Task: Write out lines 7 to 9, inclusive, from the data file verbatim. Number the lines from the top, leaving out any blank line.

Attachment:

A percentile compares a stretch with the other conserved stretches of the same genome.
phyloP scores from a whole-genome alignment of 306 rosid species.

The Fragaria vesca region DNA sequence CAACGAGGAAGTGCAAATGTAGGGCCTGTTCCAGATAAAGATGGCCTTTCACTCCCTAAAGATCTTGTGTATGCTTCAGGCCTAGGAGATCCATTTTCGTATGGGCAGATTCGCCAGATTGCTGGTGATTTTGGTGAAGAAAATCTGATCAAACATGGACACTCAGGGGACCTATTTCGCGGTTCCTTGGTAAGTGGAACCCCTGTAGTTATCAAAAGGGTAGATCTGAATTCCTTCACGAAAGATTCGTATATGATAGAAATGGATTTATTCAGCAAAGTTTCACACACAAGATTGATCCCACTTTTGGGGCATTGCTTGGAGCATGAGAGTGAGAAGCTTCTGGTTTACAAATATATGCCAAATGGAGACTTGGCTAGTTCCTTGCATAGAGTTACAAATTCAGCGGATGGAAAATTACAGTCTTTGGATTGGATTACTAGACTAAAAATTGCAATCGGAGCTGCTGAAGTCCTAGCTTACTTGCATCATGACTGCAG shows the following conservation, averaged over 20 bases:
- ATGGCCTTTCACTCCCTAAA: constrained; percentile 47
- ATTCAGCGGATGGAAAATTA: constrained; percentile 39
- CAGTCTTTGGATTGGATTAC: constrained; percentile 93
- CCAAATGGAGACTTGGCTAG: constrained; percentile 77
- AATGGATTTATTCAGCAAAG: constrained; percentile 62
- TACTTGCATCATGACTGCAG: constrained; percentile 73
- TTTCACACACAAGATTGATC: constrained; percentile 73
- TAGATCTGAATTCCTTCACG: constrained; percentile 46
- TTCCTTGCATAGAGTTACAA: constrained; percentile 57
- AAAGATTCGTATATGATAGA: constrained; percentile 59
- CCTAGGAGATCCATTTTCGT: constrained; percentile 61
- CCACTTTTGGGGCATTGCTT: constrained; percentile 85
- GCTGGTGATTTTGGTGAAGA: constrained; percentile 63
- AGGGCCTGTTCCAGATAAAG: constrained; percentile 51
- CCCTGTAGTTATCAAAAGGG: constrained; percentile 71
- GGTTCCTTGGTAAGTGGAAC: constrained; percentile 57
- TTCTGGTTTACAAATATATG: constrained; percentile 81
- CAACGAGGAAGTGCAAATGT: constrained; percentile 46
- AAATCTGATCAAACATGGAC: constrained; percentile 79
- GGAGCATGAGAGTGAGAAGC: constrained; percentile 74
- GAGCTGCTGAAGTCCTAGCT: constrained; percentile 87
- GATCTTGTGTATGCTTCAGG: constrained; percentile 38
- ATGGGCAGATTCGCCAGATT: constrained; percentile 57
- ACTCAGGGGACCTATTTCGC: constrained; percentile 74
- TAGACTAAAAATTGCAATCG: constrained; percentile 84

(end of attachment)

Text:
- CCAAATGGAGACTTGGCTAG: constrained; percentile 77
- AATGGATTTATTCAGCAAAG: constrained; percentile 62
- TACTTGCATCATGACTGCAG: constrained; percentile 73